Death is a universal experience, but how people acknowledge it is different around the world. Some mourn the passing of life while others celebrate their loved ones’ new journeys. In many cases, food is an important aspect of these rituals and traditions — whether it’s enjoyed by the living or offered to the dead.
This is how different cultures honor the dead with food and drinks.
From October 31 to November 2, families in Mexico celebrate Dia de los Muertos, or Day of the Dead. The celebration honors those that have passed with ofrendas during what is traditionally believed to be the time of year when the veil between the living world and the spirit world is at its thinnest. Dia de los Muertos dates can be traced back to Aztec traditions that are thousands of years old and have since blended with Catholic influences over time. Among the tributes left on altars for family members is a number of different food and drinks.
Calaveras de azúcar, or sugar skulls, are some of the most famous, and represent both sweetness and nostalgia (though it’s important to note the shaped and painted sugar skull is not typically eaten). The deceased ancestor’s favorite food is typically offered up as well as is pan de muertos (bread of the dead), which is a semi-sweet bread shaped like bones and dusted with sugar, according to NPR. Pumpkin or amaranth seeds are also common and were used to make skulls before Europeans brought sugarcane to the region. Finally, there’s alcohol. Pulque, a lightly alcoholic drink made from fermented agave sap, was the drink of choice in the pre-Columbian era, though tequila, mezcal, whiskey or any other beverage is left today.
Hindus in India and elsewhere celebrate Pitru Paksha, a 15-day period when food offerings are given to pay homage to ancestors. It dates back to the story of Karna, a demi-god in the story of Mahābhārata who questioned why people offered jewelry and flowers to the dead but no food.
People celebrate in different ways, the Times of India notes, but one important aspect is to avoid any meat or fish products, onions, garlic, and junk food. Offerings of rice, black sesame seeds, barley flour balls, and water are left for those that have passed. Other foods include basundi (condensed milk), kheer (a rice and milk dessert), lapsi (wheat grain porridge), rice, dal, and a vegetable curry. Traditionally, the food offerings are first given to cows, dogs, and birds, which deliver it to the pitrs (ancestor spirits).
One of Japan’s largest festivals is the three-day Obon, also called Bon, festival, which takes place August 13-15 (though some parts of Japan celebrate in July). Obon dates back 500 years. One origin theory is that a Buddha disciple saw the spirit of his mother, who was in the Realm of Hungry Ghosts, and the Buddha said food offerings help the spirits.
Today, food remains an important part of the celebration. Japanese Buddhists leave seasonal fruits and vegetables on their butsudan (the Buddhist family altar) along with flowers. Cucumbers are carved into horses and eggplants into cows to serve as spirit animals to help guide ancestors back from the other side.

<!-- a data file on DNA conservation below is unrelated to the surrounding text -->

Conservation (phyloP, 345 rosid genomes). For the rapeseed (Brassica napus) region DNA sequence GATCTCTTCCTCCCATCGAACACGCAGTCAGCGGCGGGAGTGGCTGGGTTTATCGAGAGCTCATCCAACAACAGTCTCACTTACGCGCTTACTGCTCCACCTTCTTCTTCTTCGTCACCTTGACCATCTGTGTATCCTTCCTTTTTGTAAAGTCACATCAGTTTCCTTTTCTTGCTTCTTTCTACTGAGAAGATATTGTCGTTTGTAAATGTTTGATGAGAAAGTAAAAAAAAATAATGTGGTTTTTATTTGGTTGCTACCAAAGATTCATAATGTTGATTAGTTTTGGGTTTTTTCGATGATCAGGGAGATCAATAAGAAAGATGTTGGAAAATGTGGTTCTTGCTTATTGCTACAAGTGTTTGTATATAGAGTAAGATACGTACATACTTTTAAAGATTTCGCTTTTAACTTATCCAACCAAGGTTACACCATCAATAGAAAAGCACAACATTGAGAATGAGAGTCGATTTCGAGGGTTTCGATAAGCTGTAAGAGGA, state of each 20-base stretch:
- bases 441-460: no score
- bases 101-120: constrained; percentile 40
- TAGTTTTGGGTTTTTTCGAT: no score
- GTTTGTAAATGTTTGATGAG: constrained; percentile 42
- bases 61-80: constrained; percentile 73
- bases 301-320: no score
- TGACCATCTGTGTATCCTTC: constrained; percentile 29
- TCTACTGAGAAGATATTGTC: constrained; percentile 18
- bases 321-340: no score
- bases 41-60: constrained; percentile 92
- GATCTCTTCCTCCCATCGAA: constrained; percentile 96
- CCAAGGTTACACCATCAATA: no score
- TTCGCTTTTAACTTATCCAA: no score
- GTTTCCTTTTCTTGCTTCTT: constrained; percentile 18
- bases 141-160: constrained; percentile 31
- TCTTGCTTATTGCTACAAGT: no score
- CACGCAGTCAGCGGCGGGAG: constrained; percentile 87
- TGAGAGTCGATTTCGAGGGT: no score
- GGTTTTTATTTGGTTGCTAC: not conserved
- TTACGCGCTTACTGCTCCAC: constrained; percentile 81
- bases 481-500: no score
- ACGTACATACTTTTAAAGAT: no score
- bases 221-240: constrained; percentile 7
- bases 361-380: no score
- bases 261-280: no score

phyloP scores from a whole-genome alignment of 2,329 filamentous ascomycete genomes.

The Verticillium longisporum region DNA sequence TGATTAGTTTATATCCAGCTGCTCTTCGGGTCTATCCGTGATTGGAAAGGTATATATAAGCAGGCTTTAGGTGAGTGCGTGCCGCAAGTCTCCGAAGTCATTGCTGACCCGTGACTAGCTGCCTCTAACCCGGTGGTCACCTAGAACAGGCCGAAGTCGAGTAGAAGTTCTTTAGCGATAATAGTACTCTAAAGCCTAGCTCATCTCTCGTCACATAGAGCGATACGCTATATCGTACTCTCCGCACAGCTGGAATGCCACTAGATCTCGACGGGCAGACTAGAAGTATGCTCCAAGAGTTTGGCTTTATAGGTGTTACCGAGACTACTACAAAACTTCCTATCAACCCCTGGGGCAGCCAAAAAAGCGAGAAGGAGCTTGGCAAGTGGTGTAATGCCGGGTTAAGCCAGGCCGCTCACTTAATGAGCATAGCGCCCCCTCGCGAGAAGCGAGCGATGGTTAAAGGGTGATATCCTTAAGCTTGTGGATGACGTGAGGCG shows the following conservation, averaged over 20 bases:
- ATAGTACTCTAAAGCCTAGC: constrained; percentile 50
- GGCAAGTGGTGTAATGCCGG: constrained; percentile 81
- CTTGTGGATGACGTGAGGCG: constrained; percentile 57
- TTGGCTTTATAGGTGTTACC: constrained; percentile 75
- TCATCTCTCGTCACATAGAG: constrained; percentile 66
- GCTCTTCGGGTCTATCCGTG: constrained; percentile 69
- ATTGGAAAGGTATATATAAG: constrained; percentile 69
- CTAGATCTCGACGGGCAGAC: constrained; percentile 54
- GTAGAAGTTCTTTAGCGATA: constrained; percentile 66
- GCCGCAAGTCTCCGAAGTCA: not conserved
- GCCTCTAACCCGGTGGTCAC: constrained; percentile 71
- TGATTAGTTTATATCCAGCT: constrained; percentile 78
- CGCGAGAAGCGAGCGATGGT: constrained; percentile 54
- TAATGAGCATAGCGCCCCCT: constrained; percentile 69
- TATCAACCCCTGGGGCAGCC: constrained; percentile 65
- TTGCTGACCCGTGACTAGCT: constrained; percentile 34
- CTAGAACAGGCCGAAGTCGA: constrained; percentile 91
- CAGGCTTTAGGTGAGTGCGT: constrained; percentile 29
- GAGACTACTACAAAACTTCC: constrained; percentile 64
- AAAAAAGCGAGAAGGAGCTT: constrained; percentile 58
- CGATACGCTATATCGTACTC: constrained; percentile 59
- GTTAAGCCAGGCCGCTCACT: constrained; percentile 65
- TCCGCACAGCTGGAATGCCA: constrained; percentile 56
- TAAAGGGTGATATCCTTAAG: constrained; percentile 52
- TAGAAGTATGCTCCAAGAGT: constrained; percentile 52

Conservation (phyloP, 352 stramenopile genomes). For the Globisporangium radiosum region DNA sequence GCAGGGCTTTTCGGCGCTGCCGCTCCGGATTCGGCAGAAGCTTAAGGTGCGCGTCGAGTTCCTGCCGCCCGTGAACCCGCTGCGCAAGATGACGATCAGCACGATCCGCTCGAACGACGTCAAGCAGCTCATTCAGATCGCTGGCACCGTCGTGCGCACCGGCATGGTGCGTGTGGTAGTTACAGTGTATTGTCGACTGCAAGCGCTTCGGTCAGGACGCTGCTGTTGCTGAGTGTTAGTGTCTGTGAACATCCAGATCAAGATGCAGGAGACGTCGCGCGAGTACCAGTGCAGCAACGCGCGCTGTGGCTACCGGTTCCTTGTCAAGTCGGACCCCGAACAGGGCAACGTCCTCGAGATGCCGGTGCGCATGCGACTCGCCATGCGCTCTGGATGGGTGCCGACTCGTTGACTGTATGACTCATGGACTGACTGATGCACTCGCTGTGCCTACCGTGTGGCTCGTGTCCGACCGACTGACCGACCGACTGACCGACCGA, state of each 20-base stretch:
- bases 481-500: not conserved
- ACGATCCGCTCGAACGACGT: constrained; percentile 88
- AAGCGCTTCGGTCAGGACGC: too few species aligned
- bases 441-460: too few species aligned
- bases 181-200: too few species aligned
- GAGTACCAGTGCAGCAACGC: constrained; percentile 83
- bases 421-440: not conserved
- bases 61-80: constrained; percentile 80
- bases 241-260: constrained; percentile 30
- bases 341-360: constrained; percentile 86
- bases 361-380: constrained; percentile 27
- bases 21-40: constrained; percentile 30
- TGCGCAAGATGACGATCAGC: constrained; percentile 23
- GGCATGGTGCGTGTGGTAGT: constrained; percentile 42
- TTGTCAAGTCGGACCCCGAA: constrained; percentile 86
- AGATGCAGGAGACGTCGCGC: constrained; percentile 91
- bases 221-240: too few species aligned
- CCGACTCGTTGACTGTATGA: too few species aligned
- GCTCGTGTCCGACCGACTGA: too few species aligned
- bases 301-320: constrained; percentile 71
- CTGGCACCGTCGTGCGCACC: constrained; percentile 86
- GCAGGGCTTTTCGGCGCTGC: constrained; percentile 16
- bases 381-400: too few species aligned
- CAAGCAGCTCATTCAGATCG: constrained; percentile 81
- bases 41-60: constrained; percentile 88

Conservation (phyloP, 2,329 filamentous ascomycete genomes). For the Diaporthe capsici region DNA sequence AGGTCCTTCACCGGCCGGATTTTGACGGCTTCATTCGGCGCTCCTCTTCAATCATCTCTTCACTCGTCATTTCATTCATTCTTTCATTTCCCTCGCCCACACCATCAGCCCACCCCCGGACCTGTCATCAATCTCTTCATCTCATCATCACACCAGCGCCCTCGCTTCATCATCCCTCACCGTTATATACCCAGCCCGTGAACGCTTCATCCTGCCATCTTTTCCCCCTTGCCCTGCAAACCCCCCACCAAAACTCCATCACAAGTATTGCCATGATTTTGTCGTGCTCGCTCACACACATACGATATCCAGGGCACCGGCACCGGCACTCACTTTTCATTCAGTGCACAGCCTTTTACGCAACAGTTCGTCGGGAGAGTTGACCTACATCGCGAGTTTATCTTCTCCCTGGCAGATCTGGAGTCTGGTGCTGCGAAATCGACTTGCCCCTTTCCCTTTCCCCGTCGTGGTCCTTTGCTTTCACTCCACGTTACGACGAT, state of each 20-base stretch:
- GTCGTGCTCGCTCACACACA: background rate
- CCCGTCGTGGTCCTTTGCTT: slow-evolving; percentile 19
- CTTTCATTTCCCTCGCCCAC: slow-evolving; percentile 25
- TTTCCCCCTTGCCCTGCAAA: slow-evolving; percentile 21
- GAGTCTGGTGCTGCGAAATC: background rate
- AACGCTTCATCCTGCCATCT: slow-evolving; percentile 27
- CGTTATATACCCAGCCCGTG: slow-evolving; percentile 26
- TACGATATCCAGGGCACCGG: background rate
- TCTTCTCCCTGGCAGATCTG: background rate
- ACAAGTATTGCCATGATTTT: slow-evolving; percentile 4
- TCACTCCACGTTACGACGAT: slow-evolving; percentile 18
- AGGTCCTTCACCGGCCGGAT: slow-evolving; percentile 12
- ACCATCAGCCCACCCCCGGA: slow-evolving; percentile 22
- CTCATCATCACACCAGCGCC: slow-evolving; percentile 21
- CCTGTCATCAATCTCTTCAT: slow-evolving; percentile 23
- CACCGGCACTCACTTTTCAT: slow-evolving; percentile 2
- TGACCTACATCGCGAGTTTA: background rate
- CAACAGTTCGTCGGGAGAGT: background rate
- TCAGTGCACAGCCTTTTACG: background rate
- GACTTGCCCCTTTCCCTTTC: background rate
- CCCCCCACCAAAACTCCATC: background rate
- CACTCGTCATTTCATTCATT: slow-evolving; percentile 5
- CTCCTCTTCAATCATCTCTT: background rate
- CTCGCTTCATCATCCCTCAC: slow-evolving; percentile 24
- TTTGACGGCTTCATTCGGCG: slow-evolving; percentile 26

Obon is one of the three largest celebrations in Japan after New Year and Golden Week, and celebrations aren’t limited to the home. Food like takoyaki (octopus balls), yakitori (barbecue chicken skewers), and dango (sweet dumplings) also take center stage during parades and events.
In China, Qingming Festival, which typically falls on April 4 or 5, has been celebrated for more than 2,500 years. It’s celebrated by Han Chinese as well as many of the country’s ethnic minorities, and it’s a designated day to demonstrate respect for ancestors. Sweeping an ancestor’s tomb is the central observance (the day is also called Tomb Sweeping Day in English), but food offerings and fire crackers are also common.
Traditionally, the day before the Qingming Festival was Chinese Cold Food Day. As the name suggests, only cold foods are eaten, and the practice spans each day of the Qingming Festival. Foods that are eaten and presented as offerings are cooked beforehand, like sweet green rice balls (made with rice flour and bean paste), sazi (Qingming cakes of fried flour, egg, sesame, and onion), peach blossom porridge, and Qingming snails.
5. Ireland and other Celtic regions
About 2,000 years ago in what is now Ireland and northern England, the Celtic people practiced Samhain around October 31 to November 1. It was believed to be the time when the border between the living world and spiritual world dissolved, and it marked the time to celebrate ancestors, harvest, and the changing of the seasons. It was originally celebrated for three days and three nights, and Druid priests would light community fires with a wheel and make animal sacrifices. Costumes were commonplace, and feasts were held where people would heartily drink beer and mead. In the United States, many Halloween traditions can be traced back to Samhain.
In the Medieval Ages, people added a dumb supper to the celebration. Families set the table for themselves and their ancestors, and ate a seasonal meal in complete silence (“dumb” in this case refers to not speaking). After dinner, doors and windows stayed open so the dead could come and go as they pleased to eat cakes left out on the table.